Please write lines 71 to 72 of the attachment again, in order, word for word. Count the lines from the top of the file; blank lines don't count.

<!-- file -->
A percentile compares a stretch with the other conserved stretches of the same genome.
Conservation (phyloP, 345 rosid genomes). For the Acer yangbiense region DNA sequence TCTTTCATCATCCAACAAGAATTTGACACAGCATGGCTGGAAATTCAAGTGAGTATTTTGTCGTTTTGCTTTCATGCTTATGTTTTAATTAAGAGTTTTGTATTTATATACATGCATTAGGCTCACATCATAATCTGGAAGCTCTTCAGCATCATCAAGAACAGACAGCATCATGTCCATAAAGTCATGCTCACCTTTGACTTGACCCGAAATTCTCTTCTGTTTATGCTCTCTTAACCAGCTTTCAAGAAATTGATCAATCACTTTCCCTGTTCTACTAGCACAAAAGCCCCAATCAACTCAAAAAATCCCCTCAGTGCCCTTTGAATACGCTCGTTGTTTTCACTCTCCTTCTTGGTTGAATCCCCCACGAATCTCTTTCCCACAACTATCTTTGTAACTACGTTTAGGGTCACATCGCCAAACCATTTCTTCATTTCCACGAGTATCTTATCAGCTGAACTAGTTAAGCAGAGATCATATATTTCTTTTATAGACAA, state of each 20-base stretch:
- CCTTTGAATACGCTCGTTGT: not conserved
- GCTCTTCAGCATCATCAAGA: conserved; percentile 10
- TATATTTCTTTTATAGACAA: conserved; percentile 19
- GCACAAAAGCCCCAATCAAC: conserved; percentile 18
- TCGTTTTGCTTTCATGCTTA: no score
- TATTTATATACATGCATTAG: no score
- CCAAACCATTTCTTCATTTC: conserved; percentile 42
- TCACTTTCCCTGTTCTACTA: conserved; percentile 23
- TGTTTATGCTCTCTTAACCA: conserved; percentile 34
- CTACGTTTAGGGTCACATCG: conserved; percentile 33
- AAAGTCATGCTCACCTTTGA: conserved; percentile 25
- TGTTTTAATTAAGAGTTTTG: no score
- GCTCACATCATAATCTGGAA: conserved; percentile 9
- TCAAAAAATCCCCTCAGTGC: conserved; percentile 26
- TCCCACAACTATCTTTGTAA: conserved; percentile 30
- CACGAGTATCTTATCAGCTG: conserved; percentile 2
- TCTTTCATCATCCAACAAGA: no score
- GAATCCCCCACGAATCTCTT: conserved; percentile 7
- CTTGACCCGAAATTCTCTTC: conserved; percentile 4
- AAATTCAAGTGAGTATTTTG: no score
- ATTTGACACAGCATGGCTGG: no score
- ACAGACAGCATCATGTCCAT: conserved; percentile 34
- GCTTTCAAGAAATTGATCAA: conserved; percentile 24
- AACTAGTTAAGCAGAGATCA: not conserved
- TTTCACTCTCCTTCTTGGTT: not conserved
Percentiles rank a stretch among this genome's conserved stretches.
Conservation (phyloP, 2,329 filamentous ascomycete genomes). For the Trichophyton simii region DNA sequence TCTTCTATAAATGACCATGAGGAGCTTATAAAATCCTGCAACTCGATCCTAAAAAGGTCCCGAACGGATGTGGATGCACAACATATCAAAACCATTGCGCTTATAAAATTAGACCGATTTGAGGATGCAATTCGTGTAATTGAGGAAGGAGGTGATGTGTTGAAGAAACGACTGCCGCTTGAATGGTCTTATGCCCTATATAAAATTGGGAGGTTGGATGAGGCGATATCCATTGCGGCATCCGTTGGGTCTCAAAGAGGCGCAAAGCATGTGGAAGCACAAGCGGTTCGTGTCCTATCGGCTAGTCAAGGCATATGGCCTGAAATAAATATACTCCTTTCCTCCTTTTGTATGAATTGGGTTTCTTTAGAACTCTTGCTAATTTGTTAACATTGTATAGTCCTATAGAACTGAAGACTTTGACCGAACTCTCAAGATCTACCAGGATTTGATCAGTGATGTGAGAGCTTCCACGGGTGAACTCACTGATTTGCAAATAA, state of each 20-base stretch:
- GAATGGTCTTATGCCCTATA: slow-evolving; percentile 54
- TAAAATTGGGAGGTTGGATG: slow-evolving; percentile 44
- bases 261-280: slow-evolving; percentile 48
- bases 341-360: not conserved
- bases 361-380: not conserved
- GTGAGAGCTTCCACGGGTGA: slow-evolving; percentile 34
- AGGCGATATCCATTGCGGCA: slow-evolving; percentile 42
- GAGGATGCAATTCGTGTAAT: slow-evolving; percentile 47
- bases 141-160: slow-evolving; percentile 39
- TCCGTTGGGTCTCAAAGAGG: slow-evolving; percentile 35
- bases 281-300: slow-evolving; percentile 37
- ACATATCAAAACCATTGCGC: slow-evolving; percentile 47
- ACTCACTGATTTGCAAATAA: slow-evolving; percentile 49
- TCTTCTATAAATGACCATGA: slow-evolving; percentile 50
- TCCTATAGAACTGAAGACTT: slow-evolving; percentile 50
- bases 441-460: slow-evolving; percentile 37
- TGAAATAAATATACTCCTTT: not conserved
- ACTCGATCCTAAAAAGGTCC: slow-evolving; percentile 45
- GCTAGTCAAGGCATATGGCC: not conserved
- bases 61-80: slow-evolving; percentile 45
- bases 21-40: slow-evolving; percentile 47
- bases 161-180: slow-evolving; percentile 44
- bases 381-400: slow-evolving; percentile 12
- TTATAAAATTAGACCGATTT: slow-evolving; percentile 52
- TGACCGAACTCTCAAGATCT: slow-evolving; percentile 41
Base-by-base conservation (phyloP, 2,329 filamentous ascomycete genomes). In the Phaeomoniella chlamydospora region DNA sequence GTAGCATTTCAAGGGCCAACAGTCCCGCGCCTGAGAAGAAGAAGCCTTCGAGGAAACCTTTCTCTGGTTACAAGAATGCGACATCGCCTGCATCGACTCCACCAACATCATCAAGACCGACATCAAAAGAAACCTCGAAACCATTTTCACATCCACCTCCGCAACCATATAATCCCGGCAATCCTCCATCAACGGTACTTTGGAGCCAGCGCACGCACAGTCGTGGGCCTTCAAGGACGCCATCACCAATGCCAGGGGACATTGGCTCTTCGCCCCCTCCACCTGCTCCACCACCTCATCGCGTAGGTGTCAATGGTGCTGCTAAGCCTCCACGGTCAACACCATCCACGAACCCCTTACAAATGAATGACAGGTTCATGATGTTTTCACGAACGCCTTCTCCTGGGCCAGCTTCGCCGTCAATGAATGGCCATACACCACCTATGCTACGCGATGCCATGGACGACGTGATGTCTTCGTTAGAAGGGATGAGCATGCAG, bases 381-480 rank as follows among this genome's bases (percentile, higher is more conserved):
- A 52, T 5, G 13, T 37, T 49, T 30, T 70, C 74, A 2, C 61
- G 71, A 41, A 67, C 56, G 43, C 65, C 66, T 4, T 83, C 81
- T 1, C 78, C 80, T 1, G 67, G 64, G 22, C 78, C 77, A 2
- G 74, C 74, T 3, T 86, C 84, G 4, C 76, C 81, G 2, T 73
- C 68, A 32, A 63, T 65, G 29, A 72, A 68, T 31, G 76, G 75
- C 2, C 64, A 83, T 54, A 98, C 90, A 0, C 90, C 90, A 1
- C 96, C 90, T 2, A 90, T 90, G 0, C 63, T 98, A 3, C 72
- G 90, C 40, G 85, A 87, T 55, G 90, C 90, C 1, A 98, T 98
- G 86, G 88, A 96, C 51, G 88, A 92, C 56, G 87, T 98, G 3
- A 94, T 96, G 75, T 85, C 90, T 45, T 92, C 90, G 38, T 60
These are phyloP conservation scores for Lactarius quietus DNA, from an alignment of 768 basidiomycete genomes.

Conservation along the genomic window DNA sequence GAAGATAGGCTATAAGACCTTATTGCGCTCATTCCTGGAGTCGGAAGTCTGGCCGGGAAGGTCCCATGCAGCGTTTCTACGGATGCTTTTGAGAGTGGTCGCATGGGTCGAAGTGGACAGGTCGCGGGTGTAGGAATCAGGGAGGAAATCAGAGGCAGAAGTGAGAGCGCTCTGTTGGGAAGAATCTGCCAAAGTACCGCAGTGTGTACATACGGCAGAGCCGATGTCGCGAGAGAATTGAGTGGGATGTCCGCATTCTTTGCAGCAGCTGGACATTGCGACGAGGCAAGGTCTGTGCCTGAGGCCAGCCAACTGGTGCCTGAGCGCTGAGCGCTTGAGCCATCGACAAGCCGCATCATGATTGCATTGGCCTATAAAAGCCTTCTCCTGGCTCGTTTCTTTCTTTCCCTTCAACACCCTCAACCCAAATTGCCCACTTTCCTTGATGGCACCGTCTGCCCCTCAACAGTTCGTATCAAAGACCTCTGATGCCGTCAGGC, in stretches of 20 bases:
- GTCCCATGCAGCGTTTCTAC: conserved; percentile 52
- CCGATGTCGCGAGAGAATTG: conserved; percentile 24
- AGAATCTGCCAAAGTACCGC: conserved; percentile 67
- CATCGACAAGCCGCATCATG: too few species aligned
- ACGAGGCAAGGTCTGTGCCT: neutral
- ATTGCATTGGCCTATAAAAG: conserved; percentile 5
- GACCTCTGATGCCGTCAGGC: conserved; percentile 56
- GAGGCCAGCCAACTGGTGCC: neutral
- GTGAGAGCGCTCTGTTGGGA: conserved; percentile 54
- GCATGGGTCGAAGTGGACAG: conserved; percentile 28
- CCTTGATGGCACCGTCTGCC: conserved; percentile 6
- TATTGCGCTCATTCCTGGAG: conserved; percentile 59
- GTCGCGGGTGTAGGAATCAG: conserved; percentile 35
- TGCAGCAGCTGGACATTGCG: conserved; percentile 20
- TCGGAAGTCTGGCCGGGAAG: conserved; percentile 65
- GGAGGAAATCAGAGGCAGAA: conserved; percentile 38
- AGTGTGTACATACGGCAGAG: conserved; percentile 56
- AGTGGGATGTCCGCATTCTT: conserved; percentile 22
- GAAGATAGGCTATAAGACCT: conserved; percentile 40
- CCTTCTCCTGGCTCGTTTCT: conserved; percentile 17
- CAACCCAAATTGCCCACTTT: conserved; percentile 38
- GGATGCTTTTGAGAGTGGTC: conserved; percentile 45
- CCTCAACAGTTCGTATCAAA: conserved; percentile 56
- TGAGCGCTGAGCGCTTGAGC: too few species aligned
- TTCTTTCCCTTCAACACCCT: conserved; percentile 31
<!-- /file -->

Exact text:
- CATCGACAAGCCGCATCATG: too few species aligned
- ACGAGGCAAGGTCTGTGCCT: neutral